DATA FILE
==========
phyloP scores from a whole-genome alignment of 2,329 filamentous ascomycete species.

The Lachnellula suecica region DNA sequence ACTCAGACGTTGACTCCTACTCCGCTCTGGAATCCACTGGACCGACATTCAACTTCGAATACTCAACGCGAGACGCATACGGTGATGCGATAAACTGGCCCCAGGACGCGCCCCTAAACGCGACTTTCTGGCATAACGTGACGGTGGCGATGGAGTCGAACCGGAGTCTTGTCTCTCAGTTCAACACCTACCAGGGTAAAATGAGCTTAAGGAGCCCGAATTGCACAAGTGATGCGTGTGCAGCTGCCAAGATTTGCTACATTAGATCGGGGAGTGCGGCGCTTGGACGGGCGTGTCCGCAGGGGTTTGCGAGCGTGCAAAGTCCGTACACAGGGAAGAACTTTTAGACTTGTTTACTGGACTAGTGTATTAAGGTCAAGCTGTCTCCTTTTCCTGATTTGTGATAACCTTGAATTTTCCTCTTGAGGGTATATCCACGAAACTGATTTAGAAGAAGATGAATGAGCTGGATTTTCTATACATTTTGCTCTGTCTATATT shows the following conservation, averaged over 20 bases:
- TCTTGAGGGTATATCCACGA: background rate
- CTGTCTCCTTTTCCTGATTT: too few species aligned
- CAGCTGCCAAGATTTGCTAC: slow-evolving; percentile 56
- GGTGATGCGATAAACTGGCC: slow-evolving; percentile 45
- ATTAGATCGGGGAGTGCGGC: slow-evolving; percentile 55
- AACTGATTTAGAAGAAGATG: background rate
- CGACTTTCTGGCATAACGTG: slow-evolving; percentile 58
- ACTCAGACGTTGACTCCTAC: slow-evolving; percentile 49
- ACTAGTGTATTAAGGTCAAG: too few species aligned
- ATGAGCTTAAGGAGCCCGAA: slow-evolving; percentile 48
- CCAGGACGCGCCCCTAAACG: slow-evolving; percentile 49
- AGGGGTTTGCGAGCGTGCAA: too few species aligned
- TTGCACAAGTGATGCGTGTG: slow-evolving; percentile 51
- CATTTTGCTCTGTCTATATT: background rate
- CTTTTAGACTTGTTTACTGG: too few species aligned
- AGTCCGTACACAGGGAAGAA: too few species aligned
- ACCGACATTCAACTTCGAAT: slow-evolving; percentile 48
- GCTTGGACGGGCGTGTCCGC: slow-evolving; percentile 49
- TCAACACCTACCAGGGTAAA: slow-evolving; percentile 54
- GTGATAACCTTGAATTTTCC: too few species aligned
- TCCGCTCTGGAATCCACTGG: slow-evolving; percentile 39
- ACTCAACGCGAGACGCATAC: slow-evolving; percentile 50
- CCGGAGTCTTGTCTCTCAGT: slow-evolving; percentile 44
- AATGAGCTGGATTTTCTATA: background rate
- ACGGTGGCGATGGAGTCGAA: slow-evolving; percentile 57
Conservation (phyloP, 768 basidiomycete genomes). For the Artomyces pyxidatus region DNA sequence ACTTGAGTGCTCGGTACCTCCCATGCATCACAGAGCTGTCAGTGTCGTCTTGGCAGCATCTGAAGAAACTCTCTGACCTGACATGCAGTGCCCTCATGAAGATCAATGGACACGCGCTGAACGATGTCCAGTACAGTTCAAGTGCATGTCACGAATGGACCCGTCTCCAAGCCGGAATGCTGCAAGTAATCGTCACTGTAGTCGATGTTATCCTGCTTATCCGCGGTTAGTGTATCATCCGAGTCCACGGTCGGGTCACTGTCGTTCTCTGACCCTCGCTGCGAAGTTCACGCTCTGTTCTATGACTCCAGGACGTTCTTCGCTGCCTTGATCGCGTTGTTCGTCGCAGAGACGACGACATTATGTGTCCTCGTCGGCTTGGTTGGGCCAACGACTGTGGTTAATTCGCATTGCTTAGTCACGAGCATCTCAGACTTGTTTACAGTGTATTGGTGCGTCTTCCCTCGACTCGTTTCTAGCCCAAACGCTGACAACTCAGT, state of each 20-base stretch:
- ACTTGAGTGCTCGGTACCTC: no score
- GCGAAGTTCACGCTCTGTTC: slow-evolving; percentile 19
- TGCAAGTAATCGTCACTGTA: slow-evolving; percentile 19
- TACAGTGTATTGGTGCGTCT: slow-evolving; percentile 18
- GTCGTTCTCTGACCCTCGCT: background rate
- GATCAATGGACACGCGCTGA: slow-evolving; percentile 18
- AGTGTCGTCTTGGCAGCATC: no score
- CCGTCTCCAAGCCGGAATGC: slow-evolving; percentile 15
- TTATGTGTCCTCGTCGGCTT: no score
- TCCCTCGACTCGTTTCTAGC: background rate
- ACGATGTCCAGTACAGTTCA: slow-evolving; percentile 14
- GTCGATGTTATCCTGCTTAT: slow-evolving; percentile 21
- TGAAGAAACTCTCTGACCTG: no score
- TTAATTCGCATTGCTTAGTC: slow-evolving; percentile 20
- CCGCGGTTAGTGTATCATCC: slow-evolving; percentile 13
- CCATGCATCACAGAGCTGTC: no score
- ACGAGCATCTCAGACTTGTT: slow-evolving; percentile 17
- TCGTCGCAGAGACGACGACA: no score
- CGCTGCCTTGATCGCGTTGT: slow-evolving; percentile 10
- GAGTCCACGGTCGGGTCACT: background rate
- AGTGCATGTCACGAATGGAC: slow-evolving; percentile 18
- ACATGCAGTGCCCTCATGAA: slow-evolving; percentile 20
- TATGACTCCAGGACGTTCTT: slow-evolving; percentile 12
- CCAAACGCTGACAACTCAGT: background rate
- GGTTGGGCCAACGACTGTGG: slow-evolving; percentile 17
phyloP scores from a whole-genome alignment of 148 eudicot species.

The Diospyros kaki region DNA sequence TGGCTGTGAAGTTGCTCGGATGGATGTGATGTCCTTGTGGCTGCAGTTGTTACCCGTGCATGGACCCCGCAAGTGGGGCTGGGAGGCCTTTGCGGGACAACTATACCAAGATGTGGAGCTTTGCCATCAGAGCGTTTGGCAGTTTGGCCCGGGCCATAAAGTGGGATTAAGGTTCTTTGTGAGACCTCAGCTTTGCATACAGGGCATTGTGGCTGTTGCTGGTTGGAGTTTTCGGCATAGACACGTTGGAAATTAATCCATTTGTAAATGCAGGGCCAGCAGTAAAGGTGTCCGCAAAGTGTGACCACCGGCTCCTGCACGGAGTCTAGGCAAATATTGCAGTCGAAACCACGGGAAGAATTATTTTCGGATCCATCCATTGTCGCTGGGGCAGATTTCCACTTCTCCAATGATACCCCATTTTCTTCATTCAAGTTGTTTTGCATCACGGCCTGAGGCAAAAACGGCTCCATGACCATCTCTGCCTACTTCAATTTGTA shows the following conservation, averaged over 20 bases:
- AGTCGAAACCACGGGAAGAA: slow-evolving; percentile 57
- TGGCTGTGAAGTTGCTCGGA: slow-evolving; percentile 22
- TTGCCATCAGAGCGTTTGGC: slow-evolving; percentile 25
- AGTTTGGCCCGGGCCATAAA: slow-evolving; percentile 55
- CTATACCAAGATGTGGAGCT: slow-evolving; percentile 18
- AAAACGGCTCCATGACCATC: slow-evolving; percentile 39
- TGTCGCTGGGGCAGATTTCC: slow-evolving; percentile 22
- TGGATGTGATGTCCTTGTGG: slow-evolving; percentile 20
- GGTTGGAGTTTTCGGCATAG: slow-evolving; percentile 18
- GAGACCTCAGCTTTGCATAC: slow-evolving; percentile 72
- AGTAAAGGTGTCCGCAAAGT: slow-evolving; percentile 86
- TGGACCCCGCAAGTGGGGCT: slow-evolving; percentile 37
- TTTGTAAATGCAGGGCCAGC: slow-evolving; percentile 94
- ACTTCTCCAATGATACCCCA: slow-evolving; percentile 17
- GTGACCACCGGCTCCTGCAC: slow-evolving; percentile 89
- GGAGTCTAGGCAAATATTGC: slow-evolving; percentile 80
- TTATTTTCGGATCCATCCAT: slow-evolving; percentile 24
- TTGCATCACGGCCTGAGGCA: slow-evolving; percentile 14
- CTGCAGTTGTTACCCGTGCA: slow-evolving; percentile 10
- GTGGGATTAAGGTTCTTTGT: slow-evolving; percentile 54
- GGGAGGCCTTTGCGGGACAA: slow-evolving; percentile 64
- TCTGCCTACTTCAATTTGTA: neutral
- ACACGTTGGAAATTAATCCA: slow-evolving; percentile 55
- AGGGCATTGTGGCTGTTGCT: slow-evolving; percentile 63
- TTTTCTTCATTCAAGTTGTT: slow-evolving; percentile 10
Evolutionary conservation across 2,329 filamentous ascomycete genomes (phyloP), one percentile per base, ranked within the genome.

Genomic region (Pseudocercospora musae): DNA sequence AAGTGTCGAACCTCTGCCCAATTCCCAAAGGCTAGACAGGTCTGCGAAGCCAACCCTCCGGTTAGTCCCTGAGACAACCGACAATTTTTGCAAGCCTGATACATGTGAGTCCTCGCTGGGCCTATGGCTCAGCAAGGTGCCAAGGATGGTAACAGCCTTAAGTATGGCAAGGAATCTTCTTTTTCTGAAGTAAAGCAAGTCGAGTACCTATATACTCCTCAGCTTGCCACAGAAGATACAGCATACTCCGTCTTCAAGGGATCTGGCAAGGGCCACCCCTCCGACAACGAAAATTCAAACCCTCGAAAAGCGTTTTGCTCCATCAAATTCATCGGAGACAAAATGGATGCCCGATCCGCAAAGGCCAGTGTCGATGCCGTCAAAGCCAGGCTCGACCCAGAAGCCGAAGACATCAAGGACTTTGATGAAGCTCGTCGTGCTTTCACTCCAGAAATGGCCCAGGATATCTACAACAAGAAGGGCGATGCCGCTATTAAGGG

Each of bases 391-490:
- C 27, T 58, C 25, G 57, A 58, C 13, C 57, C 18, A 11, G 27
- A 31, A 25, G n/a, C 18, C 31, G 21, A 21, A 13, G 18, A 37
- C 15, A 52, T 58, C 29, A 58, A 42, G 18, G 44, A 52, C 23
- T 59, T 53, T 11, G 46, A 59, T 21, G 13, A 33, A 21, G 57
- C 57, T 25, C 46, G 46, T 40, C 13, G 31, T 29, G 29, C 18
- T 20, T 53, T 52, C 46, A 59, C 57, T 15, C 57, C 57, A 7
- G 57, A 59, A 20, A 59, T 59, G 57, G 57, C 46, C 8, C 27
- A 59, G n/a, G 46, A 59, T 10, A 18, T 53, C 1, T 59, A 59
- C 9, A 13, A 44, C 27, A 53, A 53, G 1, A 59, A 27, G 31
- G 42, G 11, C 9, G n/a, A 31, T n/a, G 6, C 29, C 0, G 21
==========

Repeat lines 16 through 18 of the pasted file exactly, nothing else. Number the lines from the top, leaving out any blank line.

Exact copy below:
- CATTTTGCTCTGTCTATATT: background rate
- CTTTTAGACTTGTTTACTGG: too few species aligned
- AGTCCGTACACAGGGAAGAA: too few species aligned